Grabbing Your Prospects Attention

Borrow a headline to fashion your own

Published on June 2, 2011 by Dr Cathy

Lately, I've seen an increase in people standing on the side of the road holding a placard with a screaming headline. "We pay more for your gold." "Prices Reduced." Some of them are waving their placards and others are dressed in outrageous costumes. The whole purpose is to gain attention and pull the prospect into the store front. Will you stand on the roadside like a carnival barker letting everyone know about your business?

I don't know if there are any research statistics as to the effectiveness of this strategy. I can tell you these road side marketers have two things right. You do need to attract attention. A good headline, even on a waving poster, can attract attention if the person driving by is your prospect. The key, of course, is if the person is your prospect.

There are other and better ways to get someone's attention.

First, know who your prospect is. What are their characteristics: income, where they live, educational background and any specific tidbit about those who buy your product or service?

Second, know what will grab your prospect and pull them to you and away from your competition. For instance, is your prospect more interested in price point or in quality? If price is the most important factor, then that's what you focus on. If quality is more important, you don't need to pay attention to cost. You do need to know, however, if price truly is the most important or does your prospect simply need to be educated.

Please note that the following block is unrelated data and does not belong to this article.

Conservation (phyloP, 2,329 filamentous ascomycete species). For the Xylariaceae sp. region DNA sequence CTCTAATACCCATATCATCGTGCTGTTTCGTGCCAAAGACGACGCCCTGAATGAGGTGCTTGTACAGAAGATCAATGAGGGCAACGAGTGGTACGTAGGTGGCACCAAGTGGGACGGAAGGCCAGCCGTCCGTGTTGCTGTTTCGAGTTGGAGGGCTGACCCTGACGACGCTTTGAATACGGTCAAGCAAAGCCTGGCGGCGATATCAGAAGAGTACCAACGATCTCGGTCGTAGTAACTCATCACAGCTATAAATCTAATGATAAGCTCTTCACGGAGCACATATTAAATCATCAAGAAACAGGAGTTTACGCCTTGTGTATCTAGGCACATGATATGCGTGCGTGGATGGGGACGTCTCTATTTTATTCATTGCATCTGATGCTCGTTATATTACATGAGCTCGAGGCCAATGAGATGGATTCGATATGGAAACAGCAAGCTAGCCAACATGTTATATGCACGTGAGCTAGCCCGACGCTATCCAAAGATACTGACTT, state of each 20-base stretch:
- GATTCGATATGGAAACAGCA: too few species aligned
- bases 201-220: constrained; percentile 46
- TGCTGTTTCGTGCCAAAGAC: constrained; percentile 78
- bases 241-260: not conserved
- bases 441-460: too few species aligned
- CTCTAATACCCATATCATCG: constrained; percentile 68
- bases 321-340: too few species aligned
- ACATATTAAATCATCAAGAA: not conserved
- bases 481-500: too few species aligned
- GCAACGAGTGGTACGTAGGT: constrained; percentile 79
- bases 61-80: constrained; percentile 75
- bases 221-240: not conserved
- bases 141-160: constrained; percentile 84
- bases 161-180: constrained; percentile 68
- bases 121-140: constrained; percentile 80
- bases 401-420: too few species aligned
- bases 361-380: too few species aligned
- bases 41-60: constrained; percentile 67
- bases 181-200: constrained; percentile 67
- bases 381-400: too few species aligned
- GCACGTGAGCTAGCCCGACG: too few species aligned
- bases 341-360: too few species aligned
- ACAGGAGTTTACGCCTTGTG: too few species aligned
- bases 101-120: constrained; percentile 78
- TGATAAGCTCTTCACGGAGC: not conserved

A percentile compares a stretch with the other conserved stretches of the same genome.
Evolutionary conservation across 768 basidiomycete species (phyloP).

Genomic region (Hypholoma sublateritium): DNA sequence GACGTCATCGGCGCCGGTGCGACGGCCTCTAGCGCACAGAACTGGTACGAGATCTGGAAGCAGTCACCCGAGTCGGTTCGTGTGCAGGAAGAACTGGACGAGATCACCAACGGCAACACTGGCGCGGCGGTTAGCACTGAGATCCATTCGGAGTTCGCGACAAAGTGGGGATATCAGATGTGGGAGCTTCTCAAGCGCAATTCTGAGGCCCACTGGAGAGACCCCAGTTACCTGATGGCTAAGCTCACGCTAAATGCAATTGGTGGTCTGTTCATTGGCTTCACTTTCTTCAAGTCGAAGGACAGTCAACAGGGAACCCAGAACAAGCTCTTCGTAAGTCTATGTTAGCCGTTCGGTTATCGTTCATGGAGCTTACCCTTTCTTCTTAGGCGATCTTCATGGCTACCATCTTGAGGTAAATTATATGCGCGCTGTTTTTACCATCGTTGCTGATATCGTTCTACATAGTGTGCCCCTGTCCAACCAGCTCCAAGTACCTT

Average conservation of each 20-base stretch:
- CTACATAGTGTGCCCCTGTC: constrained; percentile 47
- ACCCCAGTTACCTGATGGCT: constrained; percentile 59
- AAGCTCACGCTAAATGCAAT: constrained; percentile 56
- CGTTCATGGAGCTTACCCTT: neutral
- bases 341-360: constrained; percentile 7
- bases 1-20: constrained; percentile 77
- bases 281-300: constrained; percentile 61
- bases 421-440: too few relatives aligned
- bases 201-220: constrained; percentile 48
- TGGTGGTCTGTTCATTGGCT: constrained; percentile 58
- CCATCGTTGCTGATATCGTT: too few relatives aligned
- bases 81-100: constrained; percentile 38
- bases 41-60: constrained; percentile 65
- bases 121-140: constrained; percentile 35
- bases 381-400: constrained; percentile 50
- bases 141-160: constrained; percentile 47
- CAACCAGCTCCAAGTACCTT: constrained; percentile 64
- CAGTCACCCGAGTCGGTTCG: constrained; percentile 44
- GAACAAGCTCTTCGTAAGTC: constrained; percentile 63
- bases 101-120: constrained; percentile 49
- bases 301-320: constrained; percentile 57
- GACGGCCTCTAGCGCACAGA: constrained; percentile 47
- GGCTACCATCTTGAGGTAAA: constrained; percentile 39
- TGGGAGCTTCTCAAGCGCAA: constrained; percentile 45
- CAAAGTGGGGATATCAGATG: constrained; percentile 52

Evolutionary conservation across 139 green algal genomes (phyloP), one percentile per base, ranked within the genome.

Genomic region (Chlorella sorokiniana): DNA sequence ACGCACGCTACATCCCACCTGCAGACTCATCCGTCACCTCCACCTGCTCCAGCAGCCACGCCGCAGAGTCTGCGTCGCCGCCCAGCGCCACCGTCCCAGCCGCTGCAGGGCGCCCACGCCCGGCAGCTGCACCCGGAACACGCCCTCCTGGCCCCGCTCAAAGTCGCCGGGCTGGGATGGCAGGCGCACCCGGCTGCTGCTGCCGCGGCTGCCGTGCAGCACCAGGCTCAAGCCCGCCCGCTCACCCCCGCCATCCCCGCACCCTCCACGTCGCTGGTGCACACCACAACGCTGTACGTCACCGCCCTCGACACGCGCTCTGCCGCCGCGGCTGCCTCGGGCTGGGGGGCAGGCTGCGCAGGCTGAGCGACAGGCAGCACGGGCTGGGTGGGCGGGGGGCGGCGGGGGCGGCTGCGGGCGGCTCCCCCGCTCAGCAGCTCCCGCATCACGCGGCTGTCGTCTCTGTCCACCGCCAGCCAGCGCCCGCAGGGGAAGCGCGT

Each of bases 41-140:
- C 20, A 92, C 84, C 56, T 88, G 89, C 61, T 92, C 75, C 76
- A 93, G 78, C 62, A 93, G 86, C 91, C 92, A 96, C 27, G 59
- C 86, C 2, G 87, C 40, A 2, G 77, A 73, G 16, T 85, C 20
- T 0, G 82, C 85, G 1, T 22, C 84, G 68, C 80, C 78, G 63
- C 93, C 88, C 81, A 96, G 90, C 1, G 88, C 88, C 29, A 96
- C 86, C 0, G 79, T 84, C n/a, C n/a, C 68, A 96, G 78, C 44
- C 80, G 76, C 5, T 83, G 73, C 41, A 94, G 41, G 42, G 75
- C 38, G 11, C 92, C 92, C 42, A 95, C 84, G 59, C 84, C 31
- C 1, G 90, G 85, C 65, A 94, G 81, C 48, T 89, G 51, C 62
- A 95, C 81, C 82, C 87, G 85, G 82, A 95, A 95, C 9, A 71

Third, develop a great headline designed to have your prospect do a double-take and read the rest of your advertisement.

There is an art and science to developing a new headline. That doesn't mean you have to be the one to develop it. You can, ethically and legally, take a successful headline and adapt it for your uses. It's simple to do.

Take a headline you like. For the example, "Suppose this happened on your wedding day." This headline tells me there is a good story inside if I keep reading. People love good stories. The key words are, "Suppose this happened..." Your job is to fill in the rest. Let's say you sell life preservers. "Suppose this happened when you were boating."

Right now, take a moment and write down 10 different headlines using the subject of your product or service and plug it into the format, "Suppose this happened..."

Suppose this happened to your web site.
Suppose this happened to your car.
Suppose this happened to your child.
Suppose this happened to your business.
Suppose this happened to your marketing campaign.
Suppose this happened to your dog.
Suppose this happened to your computer.
Suppose this happened to your weight.
Suppose this happened to your eyes.
Suppose this happened to your spouse.

As you're going about your daily activities, pay attention to what attracts your attention from all the advertisements you see. Write it down and find a way to use it for your own marketing. Play around with the key elements of the headline and then substitute the irrelevant words for the ones that apply to you.

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